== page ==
Source: [Spectrum,| January 26, 2018]
The drug rapamycin, which is in clinical trials for tuberous sclerosis (TSC), exacerbates features of fragile X syndrome, another condition related to autism, a new study suggests1.
Rapamycin increases anxiety, shortens sleep and worsens social skills in a mouse model of fragile X syndrome, the researchers found. And the drug does not alleviate seizures or cognitive problems in these mice.
The work should serve as an alert to researchers testing rapamycin for conditions related to autism, says lead investigator Carolyn Beebe Smith, senior investigator at the U.S. National Institute of Mental Health.
“We do have to be cautious,” she says. “We have to look carefully at those [conditions] on an individual basis.”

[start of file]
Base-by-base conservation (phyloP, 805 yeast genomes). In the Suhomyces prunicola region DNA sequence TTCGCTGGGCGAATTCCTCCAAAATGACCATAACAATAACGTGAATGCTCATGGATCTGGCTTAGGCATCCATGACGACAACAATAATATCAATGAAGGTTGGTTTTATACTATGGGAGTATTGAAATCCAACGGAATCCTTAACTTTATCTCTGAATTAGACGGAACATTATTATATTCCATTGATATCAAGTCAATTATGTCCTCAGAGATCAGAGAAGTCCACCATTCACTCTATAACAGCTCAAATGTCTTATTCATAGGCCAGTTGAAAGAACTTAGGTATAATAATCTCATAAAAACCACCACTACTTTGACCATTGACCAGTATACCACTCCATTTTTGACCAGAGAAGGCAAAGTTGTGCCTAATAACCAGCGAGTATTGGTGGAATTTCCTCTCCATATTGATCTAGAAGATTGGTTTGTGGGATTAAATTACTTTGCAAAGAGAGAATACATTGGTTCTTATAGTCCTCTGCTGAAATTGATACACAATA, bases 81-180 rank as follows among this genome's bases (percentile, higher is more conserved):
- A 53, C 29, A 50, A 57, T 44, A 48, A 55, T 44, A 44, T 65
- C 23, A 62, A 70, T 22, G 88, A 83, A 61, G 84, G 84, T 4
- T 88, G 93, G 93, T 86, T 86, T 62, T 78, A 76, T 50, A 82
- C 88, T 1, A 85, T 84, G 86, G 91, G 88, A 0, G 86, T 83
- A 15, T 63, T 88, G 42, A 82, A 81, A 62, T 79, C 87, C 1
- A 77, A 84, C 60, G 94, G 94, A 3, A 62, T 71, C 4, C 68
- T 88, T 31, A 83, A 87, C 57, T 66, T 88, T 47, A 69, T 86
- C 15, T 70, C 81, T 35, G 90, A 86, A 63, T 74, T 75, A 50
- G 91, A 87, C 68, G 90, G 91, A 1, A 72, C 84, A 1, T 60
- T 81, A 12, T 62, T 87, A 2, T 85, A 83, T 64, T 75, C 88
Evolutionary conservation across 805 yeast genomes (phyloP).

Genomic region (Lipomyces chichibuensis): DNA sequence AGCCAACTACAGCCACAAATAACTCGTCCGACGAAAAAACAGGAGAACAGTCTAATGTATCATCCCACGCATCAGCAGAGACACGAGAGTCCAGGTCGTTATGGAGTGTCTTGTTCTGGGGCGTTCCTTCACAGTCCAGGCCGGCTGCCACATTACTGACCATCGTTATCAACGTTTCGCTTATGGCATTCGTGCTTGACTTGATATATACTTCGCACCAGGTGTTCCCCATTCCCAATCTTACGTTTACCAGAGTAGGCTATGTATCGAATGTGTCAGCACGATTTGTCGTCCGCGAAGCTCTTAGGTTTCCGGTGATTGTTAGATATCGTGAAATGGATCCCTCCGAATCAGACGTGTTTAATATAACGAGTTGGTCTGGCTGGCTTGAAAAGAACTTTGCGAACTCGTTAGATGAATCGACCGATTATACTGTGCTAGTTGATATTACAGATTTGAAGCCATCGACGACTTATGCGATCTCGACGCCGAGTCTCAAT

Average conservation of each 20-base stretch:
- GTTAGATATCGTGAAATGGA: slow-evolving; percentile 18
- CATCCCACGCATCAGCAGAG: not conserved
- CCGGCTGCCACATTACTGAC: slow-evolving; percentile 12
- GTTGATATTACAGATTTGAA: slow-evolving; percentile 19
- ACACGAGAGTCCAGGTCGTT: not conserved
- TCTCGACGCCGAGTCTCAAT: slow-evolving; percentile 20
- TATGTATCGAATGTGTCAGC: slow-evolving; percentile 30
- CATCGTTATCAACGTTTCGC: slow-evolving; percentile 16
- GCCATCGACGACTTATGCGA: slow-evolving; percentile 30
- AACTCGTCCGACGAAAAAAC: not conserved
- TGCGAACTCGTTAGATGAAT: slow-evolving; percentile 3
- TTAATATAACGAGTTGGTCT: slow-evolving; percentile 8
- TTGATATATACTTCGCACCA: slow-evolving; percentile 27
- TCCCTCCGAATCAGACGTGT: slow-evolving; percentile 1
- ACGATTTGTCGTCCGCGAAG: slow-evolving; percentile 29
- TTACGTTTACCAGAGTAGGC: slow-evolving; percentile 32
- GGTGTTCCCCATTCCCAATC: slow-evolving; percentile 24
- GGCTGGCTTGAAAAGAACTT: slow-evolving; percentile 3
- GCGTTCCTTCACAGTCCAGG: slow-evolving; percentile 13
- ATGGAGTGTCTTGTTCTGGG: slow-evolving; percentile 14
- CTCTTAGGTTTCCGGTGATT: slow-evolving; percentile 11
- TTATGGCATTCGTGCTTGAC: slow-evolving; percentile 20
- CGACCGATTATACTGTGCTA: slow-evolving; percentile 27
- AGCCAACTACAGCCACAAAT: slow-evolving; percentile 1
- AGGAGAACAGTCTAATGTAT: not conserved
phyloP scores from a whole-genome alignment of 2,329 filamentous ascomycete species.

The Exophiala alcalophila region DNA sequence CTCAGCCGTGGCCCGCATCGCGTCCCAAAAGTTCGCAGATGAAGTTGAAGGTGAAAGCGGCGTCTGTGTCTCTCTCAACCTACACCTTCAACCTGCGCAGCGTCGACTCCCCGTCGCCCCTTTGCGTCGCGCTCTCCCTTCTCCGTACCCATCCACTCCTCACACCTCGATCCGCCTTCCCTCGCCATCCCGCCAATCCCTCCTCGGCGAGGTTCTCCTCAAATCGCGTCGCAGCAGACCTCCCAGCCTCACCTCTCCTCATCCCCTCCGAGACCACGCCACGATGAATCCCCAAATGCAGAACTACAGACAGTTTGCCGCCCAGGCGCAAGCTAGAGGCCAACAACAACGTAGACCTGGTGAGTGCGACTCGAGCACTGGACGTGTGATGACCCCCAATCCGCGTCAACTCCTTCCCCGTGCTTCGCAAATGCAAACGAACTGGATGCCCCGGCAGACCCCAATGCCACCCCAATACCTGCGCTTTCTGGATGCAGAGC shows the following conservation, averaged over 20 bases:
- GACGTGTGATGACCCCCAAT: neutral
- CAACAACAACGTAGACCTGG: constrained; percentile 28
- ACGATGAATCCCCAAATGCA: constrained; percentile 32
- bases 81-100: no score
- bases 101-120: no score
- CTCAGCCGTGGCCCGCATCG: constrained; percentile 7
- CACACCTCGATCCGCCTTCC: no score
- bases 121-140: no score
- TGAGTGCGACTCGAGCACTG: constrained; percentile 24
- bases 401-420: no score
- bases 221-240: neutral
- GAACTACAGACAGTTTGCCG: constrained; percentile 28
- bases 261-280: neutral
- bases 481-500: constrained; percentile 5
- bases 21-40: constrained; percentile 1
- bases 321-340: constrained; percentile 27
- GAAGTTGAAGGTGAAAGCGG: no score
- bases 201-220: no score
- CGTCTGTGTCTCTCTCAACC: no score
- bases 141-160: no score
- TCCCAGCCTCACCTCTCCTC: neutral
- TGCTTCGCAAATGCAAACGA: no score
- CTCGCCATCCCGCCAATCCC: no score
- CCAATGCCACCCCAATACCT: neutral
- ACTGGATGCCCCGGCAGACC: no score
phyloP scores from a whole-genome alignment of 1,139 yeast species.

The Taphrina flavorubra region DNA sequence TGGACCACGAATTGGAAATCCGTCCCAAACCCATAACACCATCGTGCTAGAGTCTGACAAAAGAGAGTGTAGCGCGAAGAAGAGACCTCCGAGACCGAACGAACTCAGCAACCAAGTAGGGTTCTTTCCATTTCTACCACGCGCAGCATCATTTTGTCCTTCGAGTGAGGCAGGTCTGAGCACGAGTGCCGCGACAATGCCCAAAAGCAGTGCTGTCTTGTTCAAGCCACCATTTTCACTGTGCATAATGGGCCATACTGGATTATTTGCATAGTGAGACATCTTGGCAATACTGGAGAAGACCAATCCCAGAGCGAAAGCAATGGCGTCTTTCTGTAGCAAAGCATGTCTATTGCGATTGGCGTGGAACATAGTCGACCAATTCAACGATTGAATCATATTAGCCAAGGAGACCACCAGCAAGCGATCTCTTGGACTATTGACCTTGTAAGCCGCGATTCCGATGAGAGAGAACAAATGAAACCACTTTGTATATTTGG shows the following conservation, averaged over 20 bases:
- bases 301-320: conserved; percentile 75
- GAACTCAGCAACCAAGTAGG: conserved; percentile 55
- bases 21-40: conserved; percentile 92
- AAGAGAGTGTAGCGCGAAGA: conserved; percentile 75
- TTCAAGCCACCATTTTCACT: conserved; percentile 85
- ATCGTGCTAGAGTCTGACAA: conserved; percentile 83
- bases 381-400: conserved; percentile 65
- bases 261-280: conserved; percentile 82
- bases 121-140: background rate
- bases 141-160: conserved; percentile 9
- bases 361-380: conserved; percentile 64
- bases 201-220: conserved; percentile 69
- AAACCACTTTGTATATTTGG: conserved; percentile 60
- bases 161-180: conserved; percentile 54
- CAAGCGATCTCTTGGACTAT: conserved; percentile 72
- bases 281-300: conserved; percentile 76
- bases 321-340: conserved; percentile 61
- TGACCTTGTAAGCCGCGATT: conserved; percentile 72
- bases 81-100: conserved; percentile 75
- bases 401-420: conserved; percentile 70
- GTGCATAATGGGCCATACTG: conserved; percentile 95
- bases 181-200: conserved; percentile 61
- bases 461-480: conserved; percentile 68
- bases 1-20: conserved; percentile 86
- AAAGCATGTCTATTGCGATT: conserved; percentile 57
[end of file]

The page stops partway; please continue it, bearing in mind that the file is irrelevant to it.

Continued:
The work was published 12 January in Frontiers in Molecular Neuroscience. An independent study published in November reported that a drug similar to rapamycin doesn’t appear to improve most features of TSC in 32 children with that condition2.
Both studies suggest that the drug may not benefit all people with autism or related conditions says Mustafa Sahin, who led the TSC study.
Rapamycin works by inhibiting a pathway led by the mammalian target of rapamycin (mTOR). This pathway is overly active in TSC because the proteins mutated in the condition normally serve as its brakes.
Some studies suggest that the pathway’s activity is also elevated in fragile X mice. However, the new study casts doubt on its role in fragile X.
“In science, some things become a hot topic. And when you have a hammer, everything looks like a nail,” says Mark Bear, professor of neuroscience at the Massachusetts Institute of Technology in Cambridge. “I just feel like the mTOR involvement in fragile X has been overhyped.” Bear was not involved in the work but has tested other drugs for fragile X syndrome.